What’s good for General Motors may not ultimately be best for the global economy.
The Bush administration’s $13.4 billion rescue of GM and Chrysler is a fitting finish to a year in which governments around the world expanded their role in the economy and markets after three decades of retreat.
The intervention comes at what may prove to be a steep price. Future investment may be allocated less efficiently as risk-averse politicians make business decisions. Whenever banks decide to lend again, they are likely to find new capital requirements that will curb how freely they can do it. Interest rates may be pushed up by government borrowing to finance trillions of dollars of bailouts.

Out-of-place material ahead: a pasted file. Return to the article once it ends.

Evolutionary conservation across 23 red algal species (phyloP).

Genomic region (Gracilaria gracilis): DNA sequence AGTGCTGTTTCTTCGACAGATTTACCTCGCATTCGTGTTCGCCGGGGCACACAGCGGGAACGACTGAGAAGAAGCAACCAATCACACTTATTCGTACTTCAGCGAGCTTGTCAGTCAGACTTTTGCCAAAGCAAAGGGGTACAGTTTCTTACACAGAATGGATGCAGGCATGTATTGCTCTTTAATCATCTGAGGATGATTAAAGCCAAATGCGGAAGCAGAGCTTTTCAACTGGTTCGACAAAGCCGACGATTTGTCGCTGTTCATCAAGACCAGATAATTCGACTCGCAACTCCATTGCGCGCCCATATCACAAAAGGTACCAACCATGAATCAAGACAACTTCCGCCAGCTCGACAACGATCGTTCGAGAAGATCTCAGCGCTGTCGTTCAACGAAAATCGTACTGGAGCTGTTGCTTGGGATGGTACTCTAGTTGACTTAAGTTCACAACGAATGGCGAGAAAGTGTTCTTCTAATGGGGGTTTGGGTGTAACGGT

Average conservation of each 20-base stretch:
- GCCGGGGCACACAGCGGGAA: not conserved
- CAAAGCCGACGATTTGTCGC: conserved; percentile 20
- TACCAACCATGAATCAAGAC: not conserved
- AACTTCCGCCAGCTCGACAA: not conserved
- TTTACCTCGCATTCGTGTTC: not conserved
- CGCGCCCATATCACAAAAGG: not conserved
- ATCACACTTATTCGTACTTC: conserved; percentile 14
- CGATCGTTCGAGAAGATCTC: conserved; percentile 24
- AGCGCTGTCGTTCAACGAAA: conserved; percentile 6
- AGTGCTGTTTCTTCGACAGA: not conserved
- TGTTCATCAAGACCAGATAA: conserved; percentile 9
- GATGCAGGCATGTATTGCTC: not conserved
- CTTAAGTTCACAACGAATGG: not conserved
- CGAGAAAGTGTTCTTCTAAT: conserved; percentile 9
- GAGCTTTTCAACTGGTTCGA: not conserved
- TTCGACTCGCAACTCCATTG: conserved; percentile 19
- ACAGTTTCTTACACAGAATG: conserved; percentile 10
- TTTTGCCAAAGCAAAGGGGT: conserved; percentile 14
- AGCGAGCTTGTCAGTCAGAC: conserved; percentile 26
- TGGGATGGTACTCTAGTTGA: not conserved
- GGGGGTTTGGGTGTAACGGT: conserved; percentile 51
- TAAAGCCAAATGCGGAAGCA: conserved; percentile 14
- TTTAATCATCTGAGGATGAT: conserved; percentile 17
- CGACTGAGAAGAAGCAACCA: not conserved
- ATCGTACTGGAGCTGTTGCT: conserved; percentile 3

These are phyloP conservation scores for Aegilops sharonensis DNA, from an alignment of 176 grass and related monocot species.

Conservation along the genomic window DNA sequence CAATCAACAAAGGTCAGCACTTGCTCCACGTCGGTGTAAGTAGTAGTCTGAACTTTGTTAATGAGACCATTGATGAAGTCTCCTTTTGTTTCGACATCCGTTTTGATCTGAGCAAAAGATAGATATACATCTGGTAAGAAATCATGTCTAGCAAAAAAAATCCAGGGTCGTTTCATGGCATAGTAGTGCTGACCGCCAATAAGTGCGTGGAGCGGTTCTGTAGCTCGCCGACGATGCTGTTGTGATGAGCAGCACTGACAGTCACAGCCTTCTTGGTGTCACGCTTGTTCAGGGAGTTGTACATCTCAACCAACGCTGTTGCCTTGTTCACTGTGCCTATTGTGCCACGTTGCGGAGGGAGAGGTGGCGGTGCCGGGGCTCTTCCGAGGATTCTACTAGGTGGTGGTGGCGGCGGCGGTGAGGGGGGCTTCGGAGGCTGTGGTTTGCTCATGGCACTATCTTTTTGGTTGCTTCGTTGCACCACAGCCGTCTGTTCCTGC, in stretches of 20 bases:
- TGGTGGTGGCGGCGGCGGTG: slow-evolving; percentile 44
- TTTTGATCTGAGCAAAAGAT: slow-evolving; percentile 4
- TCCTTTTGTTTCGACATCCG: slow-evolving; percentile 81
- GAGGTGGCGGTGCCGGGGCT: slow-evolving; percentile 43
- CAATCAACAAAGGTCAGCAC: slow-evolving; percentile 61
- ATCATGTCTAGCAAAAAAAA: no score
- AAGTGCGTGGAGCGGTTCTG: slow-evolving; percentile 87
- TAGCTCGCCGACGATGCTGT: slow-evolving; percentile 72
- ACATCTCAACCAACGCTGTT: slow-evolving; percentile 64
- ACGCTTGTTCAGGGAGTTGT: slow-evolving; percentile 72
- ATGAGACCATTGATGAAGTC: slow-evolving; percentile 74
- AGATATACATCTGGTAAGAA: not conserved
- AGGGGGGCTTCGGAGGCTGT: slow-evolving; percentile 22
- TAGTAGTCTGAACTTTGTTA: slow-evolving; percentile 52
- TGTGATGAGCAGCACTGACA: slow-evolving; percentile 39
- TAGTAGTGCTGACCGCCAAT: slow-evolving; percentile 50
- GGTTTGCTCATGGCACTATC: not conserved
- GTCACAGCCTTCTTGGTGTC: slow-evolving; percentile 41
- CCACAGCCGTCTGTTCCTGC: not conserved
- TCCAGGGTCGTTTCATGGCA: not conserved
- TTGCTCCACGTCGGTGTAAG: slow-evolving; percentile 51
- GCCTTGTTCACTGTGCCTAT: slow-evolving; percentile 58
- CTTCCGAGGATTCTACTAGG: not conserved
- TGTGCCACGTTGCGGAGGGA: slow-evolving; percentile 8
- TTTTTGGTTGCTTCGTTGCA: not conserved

“We’re seeing a more statist world economy,” says Ken Rogoff, former chief economist at the International Monetary Fund and now a professor at Harvard University in Cambridge, Massachusetts. “That’s not good for growth in the longer run.”
It’s not good for stocks either, says Paola Sapienza, associate professor of finance at Northwestern University’s Kellogg School of Management. Slower economic growth means lower profits. Shares might also be hurt by investor uncertainty about the scope and timing of government intervention in the corporate sector.
“If the rules of the game are changing, people are reluctant to invest in the stock market,” Sapienza says.
By Simon Kennedy, Matthew Benjamin and Rich Miller